What I've learnt from COVID-19 as a medical student



Back in January of this year, many of us were still rooted in the routine of medical school, whether it was anatomy labs or biochemistry lectures. Little did we know that we would soon be experiencing a new normal – one with movement restrictions, daily death count announcements, and constant news briefings. However, despite the pressures faced by those in the healthcare sector, there are some very important lessons to be learnt from this pandemic; many things that medical school couldn’t have possibly taught us. Here are a few that I’ve learnt for myself:


1. The general public has a lot of love for the NHS

The British public have united on their front porches, balconies, and windows to clap for the NHS. There are NHS signs in shop displays, rainbows in house windows, and hair salons have been donating their spare hospital-grade surgical masks for hospitals short of personal protective equipment (PPE). All of us are incredibly grateful for the work the NHS does, and the work they have done is not going to be forgotten any time soon. As medical students, we are the future front-liners of the NHS, and sometimes, this may seem daunting. However, it’s important to remember how much people value, cherish and look up to healthcare professionals. While medical school teaches us how to look after patients, this pandemic has shown us just how much we mean to our patients. The truth is, the public has a great deal of love for the NHS; we can only hope to keep this close to our hearts and never forget this no matter how hard times get.

2. We’re a lot more helpful than we think we are

Extraordinarily, more than 500,000 people signed up to volunteer during the COVID-19 crisis. Often in medical school, we go on placements and simply observe. However, now medical students have found themselves in roles where they’ve been making very hands-on contributions, whether they serve as volunteer porters, healthcare assistants, or even assist in COVID-19 related research in labs. These days may pass, but in the future, it’s important to remember just how helpful we can be in the multidisciplinary team as medical students. This pandemic has given us a renewed sense of confidence. Though we should always stick to the limits of our own competence, we are valued members of a team and even the listening ear that we’re sometimes asked to provide can be extremely helpful and we should never forget that.

3. No matter how prepared you are, you can never truly be prepared for a global catastrophe

Although it can be argued that many lives have been already saved by the hard work of our NHS, doctors and other healthcare professionals have suffered huge shortages of equipment, with shocking tales of even movie sets donating equipment to the NHS and PPE being flown in from other countries. Though it’s unclear what the reason for this was, an important lesson that can be taken from this is the importance of preparation. As medical students, this is a good opportunity for us to evaluate how prepared we are for unforeseen circumstances. A good example of this is mental health; when life gets busy, it can be easy to prioritise getting work done over self-care. However, with many healthcare professionals reporting increased prevalence of symptoms of anxiety and depression, it’s important for us to take a step back and evaluate the resources and support systems we have to help us through challenging times.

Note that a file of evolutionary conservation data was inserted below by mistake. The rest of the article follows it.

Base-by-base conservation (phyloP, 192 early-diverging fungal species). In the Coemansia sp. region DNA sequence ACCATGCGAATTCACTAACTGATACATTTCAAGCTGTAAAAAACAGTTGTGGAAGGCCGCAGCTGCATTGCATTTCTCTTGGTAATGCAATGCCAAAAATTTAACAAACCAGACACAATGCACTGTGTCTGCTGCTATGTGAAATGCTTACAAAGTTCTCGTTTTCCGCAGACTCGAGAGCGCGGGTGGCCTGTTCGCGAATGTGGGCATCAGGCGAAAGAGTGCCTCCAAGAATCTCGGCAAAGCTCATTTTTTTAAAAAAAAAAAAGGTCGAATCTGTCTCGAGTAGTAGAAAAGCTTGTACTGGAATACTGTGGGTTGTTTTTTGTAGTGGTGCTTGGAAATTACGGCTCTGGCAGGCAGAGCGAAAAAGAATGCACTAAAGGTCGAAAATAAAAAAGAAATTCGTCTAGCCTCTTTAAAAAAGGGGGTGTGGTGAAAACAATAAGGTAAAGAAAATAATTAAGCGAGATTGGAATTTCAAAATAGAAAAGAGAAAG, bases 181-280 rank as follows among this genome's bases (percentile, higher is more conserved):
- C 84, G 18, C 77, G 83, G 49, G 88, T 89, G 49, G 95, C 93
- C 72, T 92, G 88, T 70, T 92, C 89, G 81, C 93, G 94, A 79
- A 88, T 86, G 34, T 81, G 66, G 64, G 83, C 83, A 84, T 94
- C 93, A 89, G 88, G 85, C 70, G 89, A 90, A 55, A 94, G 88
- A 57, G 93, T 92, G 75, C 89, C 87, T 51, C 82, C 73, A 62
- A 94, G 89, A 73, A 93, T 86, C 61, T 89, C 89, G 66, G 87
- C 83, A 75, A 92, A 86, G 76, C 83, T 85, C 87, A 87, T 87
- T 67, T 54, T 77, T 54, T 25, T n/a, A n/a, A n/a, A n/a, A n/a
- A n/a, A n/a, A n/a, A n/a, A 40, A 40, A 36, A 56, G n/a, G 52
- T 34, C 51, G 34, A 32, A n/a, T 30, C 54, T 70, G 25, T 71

4. Social inequalities are more prevalent than ever

Social inequalities play a huge role in health outcomes and COVID-19 has proved this once again. With our black and ethnic minority (BAME) patients more likely to contract coronavirus, this is a good opportunity for medical students to evaluate how equipped we are as future doctors to deal with the differences in presentation, prognosis and outcome based on ethnicity. Although medical school frequently teaches us that medicine isn’t a one-size-fits all scenario, rarely have the differences been so clear to see, with BAME patients being disproportionately affected by COVID-19. As future doctors it’s important for us to realise that these disparities exist and for us to tackle them head on.

5. With knowledge comes credibility, and with credibility comes great responsibility

We are used to seeing politicians on our TVs and social media, sometimes accompanied by financial experts. But recently, doctors are conducting interviews, giving advice and attending press briefings, and the public listen. We have a huge responsibility, even as medical students, to be good role models and to follow Government advice and to encourage others to follow it too. Medical students learn, to great depth, the nature of disease and how contamination and infection occur. Thus, it’s important for us to use the knowledge we have to be responsible citizens to help curb the spread of the disease.


Going into the new year, this pandemic is certainly going to affect how we learn medicine, but having lived through it first hand, it’s important for us to take the lessons we’ve learnt forward and use them to progress our journeys into becoming doctors.

By Anjana Lakshmi Narasimhan

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